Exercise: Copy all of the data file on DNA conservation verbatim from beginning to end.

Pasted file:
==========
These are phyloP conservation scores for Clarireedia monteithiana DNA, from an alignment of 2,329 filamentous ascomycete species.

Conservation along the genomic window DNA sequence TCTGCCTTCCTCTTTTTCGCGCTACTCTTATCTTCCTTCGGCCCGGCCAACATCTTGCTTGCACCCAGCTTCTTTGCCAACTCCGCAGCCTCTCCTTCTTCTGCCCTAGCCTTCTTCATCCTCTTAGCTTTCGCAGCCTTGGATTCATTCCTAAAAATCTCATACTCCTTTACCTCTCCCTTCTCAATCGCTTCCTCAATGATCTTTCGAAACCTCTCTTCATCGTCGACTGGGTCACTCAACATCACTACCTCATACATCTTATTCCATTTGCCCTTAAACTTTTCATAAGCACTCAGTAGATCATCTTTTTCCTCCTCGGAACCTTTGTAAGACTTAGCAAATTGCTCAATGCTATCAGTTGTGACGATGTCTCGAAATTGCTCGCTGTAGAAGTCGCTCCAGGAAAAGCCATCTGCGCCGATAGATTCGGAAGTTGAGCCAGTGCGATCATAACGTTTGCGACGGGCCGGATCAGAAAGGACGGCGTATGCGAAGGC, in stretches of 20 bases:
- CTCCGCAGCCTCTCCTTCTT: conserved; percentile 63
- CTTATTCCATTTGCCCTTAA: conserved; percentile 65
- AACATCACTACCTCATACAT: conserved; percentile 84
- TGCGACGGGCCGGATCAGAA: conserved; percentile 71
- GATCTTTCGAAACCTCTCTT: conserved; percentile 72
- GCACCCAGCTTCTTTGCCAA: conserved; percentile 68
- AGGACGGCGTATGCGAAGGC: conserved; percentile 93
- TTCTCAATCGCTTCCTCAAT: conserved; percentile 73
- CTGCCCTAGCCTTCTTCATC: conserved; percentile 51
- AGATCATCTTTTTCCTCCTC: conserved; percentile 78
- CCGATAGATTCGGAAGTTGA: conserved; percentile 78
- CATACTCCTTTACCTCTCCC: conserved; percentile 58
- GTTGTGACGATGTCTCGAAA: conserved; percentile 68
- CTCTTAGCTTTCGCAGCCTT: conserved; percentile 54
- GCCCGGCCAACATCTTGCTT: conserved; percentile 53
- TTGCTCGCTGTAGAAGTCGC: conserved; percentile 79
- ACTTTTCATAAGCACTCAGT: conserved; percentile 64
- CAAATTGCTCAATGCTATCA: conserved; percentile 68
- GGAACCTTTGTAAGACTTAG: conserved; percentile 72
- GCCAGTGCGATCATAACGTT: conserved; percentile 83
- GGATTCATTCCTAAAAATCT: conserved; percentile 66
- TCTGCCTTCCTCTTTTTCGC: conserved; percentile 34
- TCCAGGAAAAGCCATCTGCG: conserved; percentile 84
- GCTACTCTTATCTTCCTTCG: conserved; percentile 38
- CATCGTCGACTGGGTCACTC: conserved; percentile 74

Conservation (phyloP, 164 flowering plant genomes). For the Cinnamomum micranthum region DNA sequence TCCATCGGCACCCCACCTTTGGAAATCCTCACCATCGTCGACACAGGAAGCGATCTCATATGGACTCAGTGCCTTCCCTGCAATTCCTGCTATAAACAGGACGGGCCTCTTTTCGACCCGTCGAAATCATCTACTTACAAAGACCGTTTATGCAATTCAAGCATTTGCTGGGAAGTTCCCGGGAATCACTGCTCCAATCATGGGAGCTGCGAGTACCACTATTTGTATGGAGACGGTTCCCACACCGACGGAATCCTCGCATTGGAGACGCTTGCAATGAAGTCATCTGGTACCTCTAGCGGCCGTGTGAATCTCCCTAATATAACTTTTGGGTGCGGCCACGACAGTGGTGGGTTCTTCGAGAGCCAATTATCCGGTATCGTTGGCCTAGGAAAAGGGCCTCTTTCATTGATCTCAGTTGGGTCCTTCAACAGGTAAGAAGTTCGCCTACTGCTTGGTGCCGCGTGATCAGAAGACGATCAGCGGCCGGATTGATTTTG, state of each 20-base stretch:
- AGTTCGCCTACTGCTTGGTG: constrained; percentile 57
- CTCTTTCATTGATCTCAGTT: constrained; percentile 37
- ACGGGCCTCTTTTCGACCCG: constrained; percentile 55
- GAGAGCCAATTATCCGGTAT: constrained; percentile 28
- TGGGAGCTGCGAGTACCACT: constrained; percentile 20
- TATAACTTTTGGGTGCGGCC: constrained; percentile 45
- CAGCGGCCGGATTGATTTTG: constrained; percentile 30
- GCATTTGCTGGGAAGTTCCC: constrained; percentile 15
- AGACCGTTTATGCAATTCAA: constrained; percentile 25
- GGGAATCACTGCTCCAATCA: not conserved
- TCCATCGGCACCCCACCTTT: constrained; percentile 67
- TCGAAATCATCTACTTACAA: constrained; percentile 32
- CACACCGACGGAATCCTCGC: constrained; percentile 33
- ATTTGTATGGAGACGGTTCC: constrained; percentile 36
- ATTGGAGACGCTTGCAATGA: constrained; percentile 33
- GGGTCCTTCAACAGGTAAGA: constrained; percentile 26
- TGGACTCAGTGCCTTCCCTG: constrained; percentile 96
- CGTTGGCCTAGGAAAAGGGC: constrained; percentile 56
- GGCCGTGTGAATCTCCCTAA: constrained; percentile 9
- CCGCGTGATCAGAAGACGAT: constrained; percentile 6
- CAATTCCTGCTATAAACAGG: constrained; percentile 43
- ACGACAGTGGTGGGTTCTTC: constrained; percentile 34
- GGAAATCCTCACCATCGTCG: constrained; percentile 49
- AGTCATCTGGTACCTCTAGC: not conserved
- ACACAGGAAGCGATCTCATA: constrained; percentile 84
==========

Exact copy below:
These are phyloP conservation scores for Clarireedia monteithiana DNA, from an alignment of 2,329 filamentous ascomycete species.

Conservation along the genomic window DNA sequence TCTGCCTTCCTCTTTTTCGCGCTACTCTTATCTTCCTTCGGCCCGGCCAACATCTTGCTTGCACCCAGCTTCTTTGCCAACTCCGCAGCCTCTCCTTCTTCTGCCCTAGCCTTCTTCATCCTCTTAGCTTTCGCAGCCTTGGATTCATTCCTAAAAATCTCATACTCCTTTACCTCTCCCTTCTCAATCGCTTCCTCAATGATCTTTCGAAACCTCTCTTCATCGTCGACTGGGTCACTCAACATCACTACCTCATACATCTTATTCCATTTGCCCTTAAACTTTTCATAAGCACTCAGTAGATCATCTTTTTCCTCCTCGGAACCTTTGTAAGACTTAGCAAATTGCTCAATGCTATCAGTTGTGACGATGTCTCGAAATTGCTCGCTGTAGAAGTCGCTCCAGGAAAAGCCATCTGCGCCGATAGATTCGGAAGTTGAGCCAGTGCGATCATAACGTTTGCGACGGGCCGGATCAGAAAGGACGGCGTATGCGAAGGC, in stretches of 20 bases:
- CTCCGCAGCCTCTCCTTCTT: conserved; percentile 63
- CTTATTCCATTTGCCCTTAA: conserved; percentile 65
- AACATCACTACCTCATACAT: conserved; percentile 84
- TGCGACGGGCCGGATCAGAA: conserved; percentile 71
- GATCTTTCGAAACCTCTCTT: conserved; percentile 72
- GCACCCAGCTTCTTTGCCAA: conserved; percentile 68
- AGGACGGCGTATGCGAAGGC: conserved; percentile 93
- TTCTCAATCGCTTCCTCAAT: conserved; percentile 73
- CTGCCCTAGCCTTCTTCATC: conserved; percentile 51
- AGATCATCTTTTTCCTCCTC: conserved; percentile 78
- CCGATAGATTCGGAAGTTGA: conserved; percentile 78
- CATACTCCTTTACCTCTCCC: conserved; percentile 58
- GTTGTGACGATGTCTCGAAA: conserved; percentile 68
- CTCTTAGCTTTCGCAGCCTT: conserved; percentile 54
- GCCCGGCCAACATCTTGCTT: conserved; percentile 53
- TTGCTCGCTGTAGAAGTCGC: conserved; percentile 79
- ACTTTTCATAAGCACTCAGT: conserved; percentile 64
- CAAATTGCTCAATGCTATCA: conserved; percentile 68
- GGAACCTTTGTAAGACTTAG: conserved; percentile 72
- GCCAGTGCGATCATAACGTT: conserved; percentile 83
- GGATTCATTCCTAAAAATCT: conserved; percentile 66
- TCTGCCTTCCTCTTTTTCGC: conserved; percentile 34
- TCCAGGAAAAGCCATCTGCG: conserved; percentile 84
- GCTACTCTTATCTTCCTTCG: conserved; percentile 38
- CATCGTCGACTGGGTCACTC: conserved; percentile 74

Conservation (phyloP, 164 flowering plant genomes). For the Cinnamomum micranthum region DNA sequence TCCATCGGCACCCCACCTTTGGAAATCCTCACCATCGTCGACACAGGAAGCGATCTCATATGGACTCAGTGCCTTCCCTGCAATTCCTGCTATAAACAGGACGGGCCTCTTTTCGACCCGTCGAAATCATCTACTTACAAAGACCGTTTATGCAATTCAAGCATTTGCTGGGAAGTTCCCGGGAATCACTGCTCCAATCATGGGAGCTGCGAGTACCACTATTTGTATGGAGACGGTTCCCACACCGACGGAATCCTCGCATTGGAGACGCTTGCAATGAAGTCATCTGGTACCTCTAGCGGCCGTGTGAATCTCCCTAATATAACTTTTGGGTGCGGCCACGACAGTGGTGGGTTCTTCGAGAGCCAATTATCCGGTATCGTTGGCCTAGGAAAAGGGCCTCTTTCATTGATCTCAGTTGGGTCCTTCAACAGGTAAGAAGTTCGCCTACTGCTTGGTGCCGCGTGATCAGAAGACGATCAGCGGCCGGATTGATTTTG, state of each 20-base stretch:
- AGTTCGCCTACTGCTTGGTG: constrained; percentile 57
- CTCTTTCATTGATCTCAGTT: constrained; percentile 37
- ACGGGCCTCTTTTCGACCCG: constrained; percentile 55
- GAGAGCCAATTATCCGGTAT: constrained; percentile 28
- TGGGAGCTGCGAGTACCACT: constrained; percentile 20
- TATAACTTTTGGGTGCGGCC: constrained; percentile 45
- CAGCGGCCGGATTGATTTTG: constrained; percentile 30
- GCATTTGCTGGGAAGTTCCC: constrained; percentile 15
- AGACCGTTTATGCAATTCAA: constrained; percentile 25
- GGGAATCACTGCTCCAATCA: not conserved
- TCCATCGGCACCCCACCTTT: constrained; percentile 67
- TCGAAATCATCTACTTACAA: constrained; percentile 32
- CACACCGACGGAATCCTCGC: constrained; percentile 33
- ATTTGTATGGAGACGGTTCC: constrained; percentile 36
- ATTGGAGACGCTTGCAATGA: constrained; percentile 33
- GGGTCCTTCAACAGGTAAGA: constrained; percentile 26
- TGGACTCAGTGCCTTCCCTG: constrained; percentile 96
- CGTTGGCCTAGGAAAAGGGC: constrained; percentile 56
- GGCCGTGTGAATCTCCCTAA: constrained; percentile 9
- CCGCGTGATCAGAAGACGAT: constrained; percentile 6
- CAATTCCTGCTATAAACAGG: constrained; percentile 43
- ACGACAGTGGTGGGTTCTTC: constrained; percentile 34
- GGAAATCCTCACCATCGTCG: constrained; percentile 49
- AGTCATCTGGTACCTCTAGC: not conserved
- ACACAGGAAGCGATCTCATA: constrained; percentile 84